PHP cannot run by itself. It’s an abstraction meant for developers. Fortunately for us, some specific programs translate the human-readable code into machine-readable code.
It is what we call compiling.
We can learn from the documentation that there are four main steps: the lexing, the parsing, the compiling, and the runtime.
During the lexing part, your code gets scanned and tokenized. During the parsing part, tokens get reassembled to create meaningful expressions. Then, during the compiling, those meaningful expressions become instructions.
The machine ultimately executes those instructions, also called “opcodes” (operation codes).
During the lexing part (the first step), the lexer divides your code into individual identifiers. The parser then rearranges those identifiers to build the parse tree, an optimized hierarchical structure.
This tree allows the compiler to get some context to generate binary instructions to compute things in memory and execute what we need when we use assignments, loops, if statements, etc.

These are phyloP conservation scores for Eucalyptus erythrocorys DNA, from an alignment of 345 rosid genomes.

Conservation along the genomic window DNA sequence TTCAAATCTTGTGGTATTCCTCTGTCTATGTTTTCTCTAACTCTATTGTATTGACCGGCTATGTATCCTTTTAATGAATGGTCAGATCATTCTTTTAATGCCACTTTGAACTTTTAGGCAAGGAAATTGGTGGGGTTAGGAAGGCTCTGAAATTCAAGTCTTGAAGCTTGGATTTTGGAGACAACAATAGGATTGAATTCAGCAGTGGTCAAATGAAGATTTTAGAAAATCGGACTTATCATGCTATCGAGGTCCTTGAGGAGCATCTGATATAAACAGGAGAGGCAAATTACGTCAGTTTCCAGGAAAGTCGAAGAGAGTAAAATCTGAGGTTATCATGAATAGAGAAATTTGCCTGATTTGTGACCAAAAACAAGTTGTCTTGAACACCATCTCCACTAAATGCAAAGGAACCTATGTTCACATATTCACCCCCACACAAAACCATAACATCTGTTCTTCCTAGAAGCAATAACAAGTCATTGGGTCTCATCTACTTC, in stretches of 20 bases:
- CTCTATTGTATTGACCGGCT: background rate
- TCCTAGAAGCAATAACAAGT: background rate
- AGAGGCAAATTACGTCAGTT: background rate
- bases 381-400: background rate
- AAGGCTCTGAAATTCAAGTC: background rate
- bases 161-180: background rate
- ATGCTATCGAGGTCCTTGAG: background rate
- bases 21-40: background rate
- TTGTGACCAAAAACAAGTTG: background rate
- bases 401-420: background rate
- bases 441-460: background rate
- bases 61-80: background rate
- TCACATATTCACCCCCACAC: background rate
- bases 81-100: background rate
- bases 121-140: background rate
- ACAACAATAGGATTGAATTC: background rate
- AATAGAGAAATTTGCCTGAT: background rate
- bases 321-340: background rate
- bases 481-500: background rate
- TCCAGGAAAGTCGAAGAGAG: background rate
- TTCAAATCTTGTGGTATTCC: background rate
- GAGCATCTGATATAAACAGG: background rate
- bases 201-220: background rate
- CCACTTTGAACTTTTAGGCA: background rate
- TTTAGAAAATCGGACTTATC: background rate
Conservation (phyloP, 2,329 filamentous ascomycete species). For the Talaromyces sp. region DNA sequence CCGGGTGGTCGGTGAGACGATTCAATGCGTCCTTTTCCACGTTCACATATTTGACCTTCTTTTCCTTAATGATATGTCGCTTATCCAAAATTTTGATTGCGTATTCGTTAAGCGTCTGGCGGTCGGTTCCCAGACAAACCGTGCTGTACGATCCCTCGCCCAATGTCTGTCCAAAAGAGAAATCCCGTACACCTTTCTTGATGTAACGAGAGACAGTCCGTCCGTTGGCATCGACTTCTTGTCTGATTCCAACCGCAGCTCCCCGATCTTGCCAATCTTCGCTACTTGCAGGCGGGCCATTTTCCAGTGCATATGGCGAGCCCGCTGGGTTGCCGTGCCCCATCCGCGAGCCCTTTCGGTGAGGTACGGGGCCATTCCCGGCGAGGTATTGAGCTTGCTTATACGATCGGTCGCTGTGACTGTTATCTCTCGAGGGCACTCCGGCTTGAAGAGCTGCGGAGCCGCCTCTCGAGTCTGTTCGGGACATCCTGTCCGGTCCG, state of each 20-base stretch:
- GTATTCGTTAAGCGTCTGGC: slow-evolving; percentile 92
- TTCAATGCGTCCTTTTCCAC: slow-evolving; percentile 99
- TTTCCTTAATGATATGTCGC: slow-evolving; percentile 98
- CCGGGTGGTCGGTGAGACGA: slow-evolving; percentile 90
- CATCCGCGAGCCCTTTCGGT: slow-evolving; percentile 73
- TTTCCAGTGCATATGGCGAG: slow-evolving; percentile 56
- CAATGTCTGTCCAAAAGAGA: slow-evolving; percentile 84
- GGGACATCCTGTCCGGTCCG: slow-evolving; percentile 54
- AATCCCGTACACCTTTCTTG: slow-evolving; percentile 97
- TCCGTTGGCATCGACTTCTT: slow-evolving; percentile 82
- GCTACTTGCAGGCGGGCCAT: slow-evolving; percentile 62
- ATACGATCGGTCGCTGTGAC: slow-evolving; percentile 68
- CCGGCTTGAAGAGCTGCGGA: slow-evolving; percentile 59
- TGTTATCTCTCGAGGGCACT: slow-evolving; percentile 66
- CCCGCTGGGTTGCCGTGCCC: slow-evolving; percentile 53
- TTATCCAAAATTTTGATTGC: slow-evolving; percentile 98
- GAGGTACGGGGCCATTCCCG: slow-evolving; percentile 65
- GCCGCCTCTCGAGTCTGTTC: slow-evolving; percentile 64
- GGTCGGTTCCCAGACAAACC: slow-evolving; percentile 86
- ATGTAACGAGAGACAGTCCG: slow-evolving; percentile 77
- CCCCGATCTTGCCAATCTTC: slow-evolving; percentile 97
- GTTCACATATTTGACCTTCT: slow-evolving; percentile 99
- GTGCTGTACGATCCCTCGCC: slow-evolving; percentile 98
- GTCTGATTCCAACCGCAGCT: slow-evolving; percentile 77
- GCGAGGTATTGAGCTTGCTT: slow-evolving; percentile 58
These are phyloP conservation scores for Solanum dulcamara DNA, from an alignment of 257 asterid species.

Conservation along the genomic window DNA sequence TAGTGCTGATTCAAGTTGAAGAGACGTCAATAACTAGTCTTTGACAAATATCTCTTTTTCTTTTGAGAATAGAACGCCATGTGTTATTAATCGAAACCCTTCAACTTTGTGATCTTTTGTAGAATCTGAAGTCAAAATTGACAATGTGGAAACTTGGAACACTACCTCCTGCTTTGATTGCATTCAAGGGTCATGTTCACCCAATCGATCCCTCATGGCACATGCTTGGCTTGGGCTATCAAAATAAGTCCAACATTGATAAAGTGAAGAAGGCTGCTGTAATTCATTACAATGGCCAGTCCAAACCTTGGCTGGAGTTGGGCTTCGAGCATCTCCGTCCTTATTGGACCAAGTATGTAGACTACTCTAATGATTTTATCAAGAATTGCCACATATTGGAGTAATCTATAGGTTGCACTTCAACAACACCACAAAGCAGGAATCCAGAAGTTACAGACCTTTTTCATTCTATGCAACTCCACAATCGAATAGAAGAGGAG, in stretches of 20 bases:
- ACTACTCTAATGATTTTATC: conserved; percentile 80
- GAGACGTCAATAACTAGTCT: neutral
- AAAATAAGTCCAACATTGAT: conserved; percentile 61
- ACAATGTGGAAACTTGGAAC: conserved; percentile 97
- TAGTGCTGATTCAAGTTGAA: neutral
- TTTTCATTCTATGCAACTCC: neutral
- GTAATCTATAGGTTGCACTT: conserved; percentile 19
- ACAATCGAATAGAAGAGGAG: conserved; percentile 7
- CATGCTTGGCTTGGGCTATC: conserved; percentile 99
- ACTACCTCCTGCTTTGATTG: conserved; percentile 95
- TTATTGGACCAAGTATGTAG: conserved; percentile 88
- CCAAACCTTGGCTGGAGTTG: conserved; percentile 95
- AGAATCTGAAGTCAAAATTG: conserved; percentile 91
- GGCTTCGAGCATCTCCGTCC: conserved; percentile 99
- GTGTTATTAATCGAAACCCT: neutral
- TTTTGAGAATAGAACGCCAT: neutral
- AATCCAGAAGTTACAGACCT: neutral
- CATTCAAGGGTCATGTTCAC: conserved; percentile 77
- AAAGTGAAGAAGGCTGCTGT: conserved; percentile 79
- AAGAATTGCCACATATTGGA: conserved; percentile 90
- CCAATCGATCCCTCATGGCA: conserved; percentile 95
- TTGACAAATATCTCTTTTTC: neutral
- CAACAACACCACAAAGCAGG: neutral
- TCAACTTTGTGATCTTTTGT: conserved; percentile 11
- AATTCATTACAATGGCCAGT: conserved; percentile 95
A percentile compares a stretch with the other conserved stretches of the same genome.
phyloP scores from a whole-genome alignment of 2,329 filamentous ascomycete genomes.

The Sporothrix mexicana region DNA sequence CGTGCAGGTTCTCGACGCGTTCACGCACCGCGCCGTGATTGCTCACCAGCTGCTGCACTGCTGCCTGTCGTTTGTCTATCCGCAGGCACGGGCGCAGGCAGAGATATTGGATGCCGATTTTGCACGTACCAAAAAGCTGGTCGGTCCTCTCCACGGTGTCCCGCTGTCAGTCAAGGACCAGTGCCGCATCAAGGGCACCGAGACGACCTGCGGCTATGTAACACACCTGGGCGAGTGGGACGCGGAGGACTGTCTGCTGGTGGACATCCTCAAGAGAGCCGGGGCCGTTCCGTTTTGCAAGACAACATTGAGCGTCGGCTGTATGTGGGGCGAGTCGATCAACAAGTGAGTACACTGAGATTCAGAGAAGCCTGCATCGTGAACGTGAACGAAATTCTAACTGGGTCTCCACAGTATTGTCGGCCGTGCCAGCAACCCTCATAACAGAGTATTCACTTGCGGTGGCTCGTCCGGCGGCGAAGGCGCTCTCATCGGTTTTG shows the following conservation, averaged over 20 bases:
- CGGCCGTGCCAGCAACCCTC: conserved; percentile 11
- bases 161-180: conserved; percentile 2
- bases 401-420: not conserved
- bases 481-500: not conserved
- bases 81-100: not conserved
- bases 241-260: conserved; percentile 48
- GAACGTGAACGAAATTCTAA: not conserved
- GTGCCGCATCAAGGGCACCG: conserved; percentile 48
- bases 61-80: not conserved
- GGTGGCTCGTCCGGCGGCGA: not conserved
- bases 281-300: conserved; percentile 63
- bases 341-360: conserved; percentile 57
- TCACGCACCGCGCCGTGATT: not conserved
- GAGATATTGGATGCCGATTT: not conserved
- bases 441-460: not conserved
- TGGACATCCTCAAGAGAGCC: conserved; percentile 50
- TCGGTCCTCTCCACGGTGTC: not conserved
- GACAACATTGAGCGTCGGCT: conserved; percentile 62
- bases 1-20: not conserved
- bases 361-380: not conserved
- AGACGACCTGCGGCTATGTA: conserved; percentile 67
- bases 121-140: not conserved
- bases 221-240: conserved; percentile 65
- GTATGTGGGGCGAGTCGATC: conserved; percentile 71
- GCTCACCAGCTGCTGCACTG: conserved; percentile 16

Our PHP code abstracts/emulates existing circuits in the processor. For example, if some input does not match the condition, an if statement means a jump instruction for the computer.
An executable program/code is a series of instructions for the CPU, written in binary (0 and 1), the machine code.
The processor receives those binary bits as electrical impulses. Those on/off variations trigger predefined behaviors, such as moving values in registers.
The PHP engine is also known as the Zend Engine. It’s the PHP virtual machine. It directly executes opcodes (instructions).
In PHP7, the compilation time is significantly longer than in PHP5, mainly because of an additional intermediary step, the abstract tree (AST). It’s longer but smarter. It generates better instructions (opcodes).
It will be even better with PHP8 and its JIT (just in time) compiler. Notwithstanding, generating opcodes requires a significant amount of operations, that is why opcache is excellent.
Every time you call your PHP script, the Zend Engine triggers all the operations we just saw. By enabling the opcache in the PHP configuration, you can drastically improve the overall performance. The engine skips all steps before runtime, including lexing, parsing, and compiling.
It’s not critical to know all these steps unless you want to understand how things work at a fundamental level.
That is just the purpose of any high-level language such as PHP: abstracting the low-level stage, and the compiler does the rest.
I’m just fascinated by compilers and how they changed everything. Some programmers wrote programs that allow other programmers to make their programs work on every computer without worrying about the extensive range of operating systems and processors.
Anyway, I hope you liked this attempt to make sense of opcodes.